CBS, in rushing to air the now discredited anti-Bush National Guard documents, issued an embarrassing apology.
...I no longer have the confidence in these documents that would allow us to continue vouching for them journalistically. I find that we have been misled on the key question of how our source for the documents came into possession of these papers. That, combined with some of the questions that have been raised in public and in the press, leads me to a point where -- if I knew then what I know now -- I would not have gone ahead with the story as it was aired, and I certainly would not have used the documents in question. But we did use the documents. We made a mistake in judgment, and for that I am sorry....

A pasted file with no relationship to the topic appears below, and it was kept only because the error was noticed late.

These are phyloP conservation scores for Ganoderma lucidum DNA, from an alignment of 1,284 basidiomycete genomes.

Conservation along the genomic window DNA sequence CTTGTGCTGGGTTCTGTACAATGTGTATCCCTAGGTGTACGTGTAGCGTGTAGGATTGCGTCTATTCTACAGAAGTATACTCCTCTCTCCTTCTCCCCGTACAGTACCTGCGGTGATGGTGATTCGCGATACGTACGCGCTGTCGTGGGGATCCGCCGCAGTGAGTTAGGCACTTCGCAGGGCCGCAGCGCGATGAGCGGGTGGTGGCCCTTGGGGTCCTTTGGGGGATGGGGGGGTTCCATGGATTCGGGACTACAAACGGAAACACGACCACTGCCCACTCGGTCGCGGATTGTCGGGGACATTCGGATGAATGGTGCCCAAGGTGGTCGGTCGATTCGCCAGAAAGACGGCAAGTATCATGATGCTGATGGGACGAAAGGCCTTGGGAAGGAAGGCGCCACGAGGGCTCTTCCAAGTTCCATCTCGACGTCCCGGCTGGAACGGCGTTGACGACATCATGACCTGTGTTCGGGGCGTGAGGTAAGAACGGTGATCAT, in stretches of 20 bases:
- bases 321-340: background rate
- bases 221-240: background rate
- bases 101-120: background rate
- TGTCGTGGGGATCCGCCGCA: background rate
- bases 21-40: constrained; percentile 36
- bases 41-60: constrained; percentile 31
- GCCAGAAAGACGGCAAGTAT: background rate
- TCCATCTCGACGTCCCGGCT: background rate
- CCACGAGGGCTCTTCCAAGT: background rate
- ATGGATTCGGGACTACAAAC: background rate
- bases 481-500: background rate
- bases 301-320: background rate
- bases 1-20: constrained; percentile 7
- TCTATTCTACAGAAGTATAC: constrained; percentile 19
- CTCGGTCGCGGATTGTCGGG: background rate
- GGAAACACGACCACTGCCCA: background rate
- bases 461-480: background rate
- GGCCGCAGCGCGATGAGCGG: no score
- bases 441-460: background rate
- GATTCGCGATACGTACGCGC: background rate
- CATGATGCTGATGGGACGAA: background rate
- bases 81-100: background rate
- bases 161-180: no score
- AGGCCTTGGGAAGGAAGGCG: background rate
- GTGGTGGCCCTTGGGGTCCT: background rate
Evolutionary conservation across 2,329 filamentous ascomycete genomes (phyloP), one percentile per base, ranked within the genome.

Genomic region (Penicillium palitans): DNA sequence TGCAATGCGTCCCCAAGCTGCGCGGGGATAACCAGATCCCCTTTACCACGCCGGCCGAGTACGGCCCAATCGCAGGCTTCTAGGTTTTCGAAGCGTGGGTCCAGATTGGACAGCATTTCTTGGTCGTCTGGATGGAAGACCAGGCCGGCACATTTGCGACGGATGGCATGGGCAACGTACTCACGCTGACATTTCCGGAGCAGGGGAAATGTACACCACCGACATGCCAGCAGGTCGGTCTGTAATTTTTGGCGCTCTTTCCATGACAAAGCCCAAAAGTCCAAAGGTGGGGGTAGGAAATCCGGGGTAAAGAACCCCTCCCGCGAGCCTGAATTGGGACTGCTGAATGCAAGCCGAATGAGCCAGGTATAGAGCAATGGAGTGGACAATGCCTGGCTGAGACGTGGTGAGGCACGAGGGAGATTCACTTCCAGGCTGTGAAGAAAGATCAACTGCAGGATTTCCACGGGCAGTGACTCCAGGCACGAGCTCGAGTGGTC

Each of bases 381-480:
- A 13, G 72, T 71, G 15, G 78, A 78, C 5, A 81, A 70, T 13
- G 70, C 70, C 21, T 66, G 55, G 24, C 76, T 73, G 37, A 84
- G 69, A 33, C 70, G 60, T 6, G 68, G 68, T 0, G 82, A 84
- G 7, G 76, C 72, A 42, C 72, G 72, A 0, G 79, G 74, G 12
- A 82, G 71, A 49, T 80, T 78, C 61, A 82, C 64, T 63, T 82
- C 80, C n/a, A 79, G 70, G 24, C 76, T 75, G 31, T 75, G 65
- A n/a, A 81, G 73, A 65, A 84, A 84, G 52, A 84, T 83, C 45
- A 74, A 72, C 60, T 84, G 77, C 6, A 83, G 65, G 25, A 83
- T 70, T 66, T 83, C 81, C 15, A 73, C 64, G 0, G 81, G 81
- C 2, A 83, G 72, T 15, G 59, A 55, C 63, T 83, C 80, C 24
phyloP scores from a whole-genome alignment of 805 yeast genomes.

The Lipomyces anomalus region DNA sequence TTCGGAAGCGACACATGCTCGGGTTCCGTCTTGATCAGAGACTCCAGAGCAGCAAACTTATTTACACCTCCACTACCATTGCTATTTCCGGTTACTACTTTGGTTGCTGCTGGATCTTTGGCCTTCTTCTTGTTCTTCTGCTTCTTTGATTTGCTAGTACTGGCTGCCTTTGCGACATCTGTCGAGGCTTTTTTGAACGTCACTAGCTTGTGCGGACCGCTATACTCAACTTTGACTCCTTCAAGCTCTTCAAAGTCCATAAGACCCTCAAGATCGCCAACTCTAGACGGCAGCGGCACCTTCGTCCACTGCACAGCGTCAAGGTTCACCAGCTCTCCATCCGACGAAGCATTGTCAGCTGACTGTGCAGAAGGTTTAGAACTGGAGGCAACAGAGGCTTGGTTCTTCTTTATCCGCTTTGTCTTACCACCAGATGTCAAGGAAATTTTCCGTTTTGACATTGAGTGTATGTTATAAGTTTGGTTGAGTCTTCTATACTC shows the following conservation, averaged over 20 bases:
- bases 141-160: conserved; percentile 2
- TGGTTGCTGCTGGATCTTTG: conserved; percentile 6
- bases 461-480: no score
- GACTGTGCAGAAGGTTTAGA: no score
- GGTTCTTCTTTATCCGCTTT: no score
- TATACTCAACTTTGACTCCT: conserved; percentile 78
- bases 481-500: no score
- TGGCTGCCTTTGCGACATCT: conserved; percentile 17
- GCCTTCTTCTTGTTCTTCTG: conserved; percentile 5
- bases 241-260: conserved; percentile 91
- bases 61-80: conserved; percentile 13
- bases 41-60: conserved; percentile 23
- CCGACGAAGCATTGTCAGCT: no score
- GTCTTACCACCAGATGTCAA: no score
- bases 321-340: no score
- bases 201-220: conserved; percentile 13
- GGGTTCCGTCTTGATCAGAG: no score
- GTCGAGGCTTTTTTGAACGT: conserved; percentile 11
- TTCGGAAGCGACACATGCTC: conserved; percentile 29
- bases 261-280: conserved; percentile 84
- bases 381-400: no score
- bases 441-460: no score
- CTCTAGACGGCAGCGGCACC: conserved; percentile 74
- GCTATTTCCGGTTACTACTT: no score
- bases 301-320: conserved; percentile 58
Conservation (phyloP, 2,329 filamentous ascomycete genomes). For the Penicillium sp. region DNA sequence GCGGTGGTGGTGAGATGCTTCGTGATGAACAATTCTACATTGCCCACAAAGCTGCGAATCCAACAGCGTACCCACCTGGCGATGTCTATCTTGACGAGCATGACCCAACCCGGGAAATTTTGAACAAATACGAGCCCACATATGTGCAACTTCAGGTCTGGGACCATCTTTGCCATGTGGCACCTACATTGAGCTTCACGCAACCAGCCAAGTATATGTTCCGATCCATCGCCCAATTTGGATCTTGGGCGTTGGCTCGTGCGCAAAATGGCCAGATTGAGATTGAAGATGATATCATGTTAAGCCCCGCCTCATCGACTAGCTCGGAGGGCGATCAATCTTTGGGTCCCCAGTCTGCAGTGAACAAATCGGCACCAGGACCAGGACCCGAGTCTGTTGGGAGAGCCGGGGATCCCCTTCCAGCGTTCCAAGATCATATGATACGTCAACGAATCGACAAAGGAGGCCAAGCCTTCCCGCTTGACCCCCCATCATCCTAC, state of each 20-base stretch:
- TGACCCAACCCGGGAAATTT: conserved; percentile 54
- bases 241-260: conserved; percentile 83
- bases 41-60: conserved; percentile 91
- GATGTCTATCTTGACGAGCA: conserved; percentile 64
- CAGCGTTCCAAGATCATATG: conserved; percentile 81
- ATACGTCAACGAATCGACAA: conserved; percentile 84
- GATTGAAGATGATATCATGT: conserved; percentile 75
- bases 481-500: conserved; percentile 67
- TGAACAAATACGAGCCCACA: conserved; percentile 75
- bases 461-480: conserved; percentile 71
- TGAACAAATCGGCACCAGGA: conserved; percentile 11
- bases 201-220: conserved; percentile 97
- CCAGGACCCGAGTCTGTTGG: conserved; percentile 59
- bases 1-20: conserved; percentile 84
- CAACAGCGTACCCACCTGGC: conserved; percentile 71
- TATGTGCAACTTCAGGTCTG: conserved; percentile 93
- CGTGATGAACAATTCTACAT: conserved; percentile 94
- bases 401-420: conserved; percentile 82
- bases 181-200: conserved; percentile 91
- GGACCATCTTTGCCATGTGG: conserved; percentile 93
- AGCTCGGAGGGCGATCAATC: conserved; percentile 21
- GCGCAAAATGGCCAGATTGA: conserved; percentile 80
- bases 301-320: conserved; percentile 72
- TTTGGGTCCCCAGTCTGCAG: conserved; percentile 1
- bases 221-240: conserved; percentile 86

The matter grows curiouser and curiouser. Longtime George W. Bush nemesis, retired Texas Army National Guard Lt. Col. Bill Burkett, provided "60 Minutes" with the documents. Where did Burkett get them? He initially told CBS and USA Today they came from George Conn, a former Texas National Guard colleague who works for the U.S. Army in Europe. He now says he lied, and that the source is a "Lucy Ramirez." But USA Today says when Burkett arranged a pickup rendezvous with "Lucy Ramirez," a man appeared, handed him an envelope and walked away.
Sounds like a scene from "Get Smart."
Bernard Goldberg, author of the books "Bias: A CBS Insider Exposes How the Media Distort the News" and "Arrogance: Rescuing America From the Media Elite," spent 28 years at CBS. He called Rathergate "inevitable," a product of liberal groupthink and a predisposition to believe the worst in Republicans.
Well, at least, nobody's been arrested -- so far. Consider the plight of an anti-Bushie from the state of Washington:
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